1545P - The number of tumorspheres cultured from CETCs in breast cancer patients is directly related to stage of disease and administration of chemotherapy

Date 10 October 2016
Event ESMO 2016 Congress
Session Poster display
Topics Translational Research
Presenter Monika Pizon
Citation Annals of Oncology (2016) 27 (6): 526-544. 10.1093/annonc/mdw392
Authors M. Pizon, D. Schott, U. Pachmann, K. Pachmann
  • Transfusion Center Bayreuth, Transfusion Center Bayreuth, 95448 - Bayreuth/DE



Breast cancer is one of the leading causes of cancer death for women worldwide. Major hurdles for a successful treatment are cancer metastasis, resistance to therapy and disease recurrence. The presence of CETCs is closely related to metastasis formation, but the mechanisms through which CETCs promote recurrence of disease are still unclear. Therefore, the aim of this study was to determine the proliferative capacity of CETCs by analyzing the frequency of tumorsphere formation with subsequent phenotypic characterization of the spheres arising in breast cancer patients.


CETCs were cultured under conditions favoring growth of tumorspheres from 72 patients with breast cancer, including a subpopulation of 23 patients with metastatic disease. Cell viability, stem cell marker expression and ALDH 1 activity was evaluated by fluorescence scanning microscope (Olympus Scan®R).


Sphere formation was observed in 79 % of patients with breast cancer. In the current study we found that the number of tumorspheres depended on stage of disease. Patients in stage IV had statistically significant more tumorspheres compared to patients in stage I (median 6 vs. 2; =0.002). The most important factor for growing of tumorspheres is obtaining chemotherapy. Patients with chemotherapy treatment had lower numbers of tumorspheres compared to patients without chemotherapy (median 2 vs. 5; =0.002). Interestingly, patients with HER2 positive primary tumor had higher number of tumorspheres with median 10. Analysis of surface marker expression profile of tumorspheres showed that spheres cultured from CETCs had typical phenotype of cancer stem cells with a high enzymatic activity for ALDH 1. There was no sphere formation in a control group with 50 healthy donors.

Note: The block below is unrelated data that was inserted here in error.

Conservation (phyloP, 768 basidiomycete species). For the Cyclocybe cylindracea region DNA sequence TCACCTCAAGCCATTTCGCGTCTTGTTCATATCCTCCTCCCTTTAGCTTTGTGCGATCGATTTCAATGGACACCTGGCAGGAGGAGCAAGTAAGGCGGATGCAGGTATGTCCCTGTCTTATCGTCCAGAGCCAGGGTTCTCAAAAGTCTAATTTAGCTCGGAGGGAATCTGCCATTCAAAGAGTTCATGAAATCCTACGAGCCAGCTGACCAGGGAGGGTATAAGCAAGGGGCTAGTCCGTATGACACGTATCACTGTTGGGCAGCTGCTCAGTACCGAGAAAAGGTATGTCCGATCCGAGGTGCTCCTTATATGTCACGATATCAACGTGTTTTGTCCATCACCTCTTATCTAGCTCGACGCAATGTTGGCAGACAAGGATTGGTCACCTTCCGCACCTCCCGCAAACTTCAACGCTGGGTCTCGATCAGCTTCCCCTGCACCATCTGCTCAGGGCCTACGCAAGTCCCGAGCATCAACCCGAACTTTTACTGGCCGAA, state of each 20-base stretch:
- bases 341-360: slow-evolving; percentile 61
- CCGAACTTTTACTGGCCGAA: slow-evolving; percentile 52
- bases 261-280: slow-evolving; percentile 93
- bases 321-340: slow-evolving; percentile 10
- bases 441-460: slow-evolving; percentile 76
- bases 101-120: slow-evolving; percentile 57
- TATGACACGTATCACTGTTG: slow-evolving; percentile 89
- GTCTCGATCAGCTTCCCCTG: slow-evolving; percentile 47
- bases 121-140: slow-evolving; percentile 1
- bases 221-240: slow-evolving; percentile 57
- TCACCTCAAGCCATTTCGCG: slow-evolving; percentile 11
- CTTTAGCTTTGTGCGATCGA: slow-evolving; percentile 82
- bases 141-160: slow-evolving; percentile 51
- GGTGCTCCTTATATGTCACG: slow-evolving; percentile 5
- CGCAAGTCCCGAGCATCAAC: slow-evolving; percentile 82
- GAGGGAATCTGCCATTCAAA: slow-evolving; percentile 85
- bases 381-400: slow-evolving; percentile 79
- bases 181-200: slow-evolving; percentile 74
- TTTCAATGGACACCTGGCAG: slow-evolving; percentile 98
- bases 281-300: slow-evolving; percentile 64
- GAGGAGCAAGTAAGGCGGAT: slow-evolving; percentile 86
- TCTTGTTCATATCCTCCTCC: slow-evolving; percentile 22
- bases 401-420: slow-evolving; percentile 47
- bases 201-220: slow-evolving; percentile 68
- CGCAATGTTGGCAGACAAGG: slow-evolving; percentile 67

This study demonstrates that a small fraction of CETCs has proliferative activity. Identifying the CETC subset with cancer stem cell properties may provide more clinically useful prognostic information. Chemotherapy is the most important component in cancer therapy because it frequently reduces the number of tumorspheres.

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All authors have declared no conflicts of interest.